The following Owner-Managed Businesses guidance note Produced by Tolley in association with Philip Rutherford provides comprehensive and up to date tax information covering:
A determination should be considered a significant failure by a taxpayer to deal with their tax affairs. It should be dealt with promptly and in most cases a taxpayer will require the assistance of an adviser to deal with the determination.
Advisers should be aware of the regulations surrounding determinations which are found in the What is a determination? guidance note.
At the very least all advisers should be aware that there is no right of appeal against a determination issued by HMRC. A valid determination can only be displaced by the submission of a tax return, which must be submitted within 12 months from the date of the determination. If a return is not filed within this period the determination becomes final.
Once the determination becomes final, and the taxpayer is unable to make a claim under the overpayment relief provisions, it may be possible, to submit a special relief claim to displace the determination. Such claims are only accepted in very specific circumstances.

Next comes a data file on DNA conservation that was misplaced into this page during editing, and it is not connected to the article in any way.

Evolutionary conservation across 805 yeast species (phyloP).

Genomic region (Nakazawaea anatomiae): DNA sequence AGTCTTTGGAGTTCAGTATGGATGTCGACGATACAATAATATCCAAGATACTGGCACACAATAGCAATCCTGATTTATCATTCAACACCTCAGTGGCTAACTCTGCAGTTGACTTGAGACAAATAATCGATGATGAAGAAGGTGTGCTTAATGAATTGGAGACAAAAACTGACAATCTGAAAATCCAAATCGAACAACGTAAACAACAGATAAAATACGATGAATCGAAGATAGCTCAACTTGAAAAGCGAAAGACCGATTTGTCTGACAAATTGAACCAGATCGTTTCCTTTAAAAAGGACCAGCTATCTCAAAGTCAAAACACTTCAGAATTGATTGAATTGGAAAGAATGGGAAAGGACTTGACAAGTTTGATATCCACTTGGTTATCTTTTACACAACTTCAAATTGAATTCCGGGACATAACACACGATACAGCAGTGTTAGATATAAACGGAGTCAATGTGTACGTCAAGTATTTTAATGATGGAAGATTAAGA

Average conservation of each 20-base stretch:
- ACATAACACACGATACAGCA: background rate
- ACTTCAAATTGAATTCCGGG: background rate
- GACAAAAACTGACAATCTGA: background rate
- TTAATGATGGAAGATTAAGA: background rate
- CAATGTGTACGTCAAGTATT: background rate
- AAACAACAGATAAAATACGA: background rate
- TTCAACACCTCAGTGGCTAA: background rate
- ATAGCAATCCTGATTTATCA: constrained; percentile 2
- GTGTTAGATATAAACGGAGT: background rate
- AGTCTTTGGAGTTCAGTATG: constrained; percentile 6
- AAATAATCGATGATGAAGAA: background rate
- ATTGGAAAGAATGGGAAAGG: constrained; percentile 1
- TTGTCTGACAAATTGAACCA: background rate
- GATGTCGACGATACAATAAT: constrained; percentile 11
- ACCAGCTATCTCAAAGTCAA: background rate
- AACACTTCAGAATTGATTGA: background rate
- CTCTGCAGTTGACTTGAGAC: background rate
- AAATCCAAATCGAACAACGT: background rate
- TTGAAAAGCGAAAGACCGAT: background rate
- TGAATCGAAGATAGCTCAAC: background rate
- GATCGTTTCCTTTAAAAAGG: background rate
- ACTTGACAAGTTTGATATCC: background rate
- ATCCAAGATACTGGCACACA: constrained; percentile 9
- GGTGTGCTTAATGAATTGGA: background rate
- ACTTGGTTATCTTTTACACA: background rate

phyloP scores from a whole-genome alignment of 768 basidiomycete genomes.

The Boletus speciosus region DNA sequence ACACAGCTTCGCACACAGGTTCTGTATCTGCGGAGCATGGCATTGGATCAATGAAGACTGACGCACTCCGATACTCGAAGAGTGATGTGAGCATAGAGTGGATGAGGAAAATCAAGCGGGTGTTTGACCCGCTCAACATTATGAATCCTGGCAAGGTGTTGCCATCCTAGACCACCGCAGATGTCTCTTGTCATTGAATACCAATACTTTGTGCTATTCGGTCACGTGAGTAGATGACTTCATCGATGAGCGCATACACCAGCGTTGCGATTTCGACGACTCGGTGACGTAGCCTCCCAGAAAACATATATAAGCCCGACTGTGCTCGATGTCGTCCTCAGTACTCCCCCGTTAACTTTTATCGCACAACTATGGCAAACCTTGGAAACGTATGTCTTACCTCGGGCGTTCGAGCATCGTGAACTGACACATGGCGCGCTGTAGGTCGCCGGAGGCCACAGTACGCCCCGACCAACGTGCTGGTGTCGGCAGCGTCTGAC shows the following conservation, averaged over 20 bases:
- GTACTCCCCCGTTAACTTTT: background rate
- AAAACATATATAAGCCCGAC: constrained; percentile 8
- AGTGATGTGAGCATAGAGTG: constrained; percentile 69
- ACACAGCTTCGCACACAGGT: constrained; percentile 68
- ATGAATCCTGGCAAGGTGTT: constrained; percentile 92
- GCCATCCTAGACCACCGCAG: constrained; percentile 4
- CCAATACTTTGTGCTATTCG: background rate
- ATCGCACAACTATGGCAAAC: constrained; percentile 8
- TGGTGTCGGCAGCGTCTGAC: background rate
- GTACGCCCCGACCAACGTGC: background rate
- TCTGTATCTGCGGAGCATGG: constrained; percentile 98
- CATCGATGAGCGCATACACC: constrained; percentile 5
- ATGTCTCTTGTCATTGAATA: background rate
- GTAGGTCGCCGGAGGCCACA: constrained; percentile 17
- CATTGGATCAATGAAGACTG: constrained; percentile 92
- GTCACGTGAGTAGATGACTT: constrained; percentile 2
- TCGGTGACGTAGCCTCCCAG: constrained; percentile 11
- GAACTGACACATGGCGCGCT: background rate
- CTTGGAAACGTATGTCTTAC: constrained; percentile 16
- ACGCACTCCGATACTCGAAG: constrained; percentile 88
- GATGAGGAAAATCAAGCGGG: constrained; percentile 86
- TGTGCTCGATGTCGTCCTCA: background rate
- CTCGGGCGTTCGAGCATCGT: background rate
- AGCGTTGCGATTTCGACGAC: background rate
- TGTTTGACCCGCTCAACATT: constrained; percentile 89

Special relief is discussed further below. However, an adviser should consider this as a final course of action, one only to be employed where all other options are exhausted and where HMRC's approach has clearly been unreasonable.
Determinations are raised by HMRC where a taxpayer has failed to file a tax return by the due date.
Determinations are discussed in more detail in the What is a determination? guidance note. This note includes what a determination covers, when they are raised and the purpose in raising them.
A determination will either be received by a taxpayer or by an agent acting on the taxpayer’s behalf. For example, if an individual or a company has a form 64-8 in place, authorising an agent to act on their behalf, then the age
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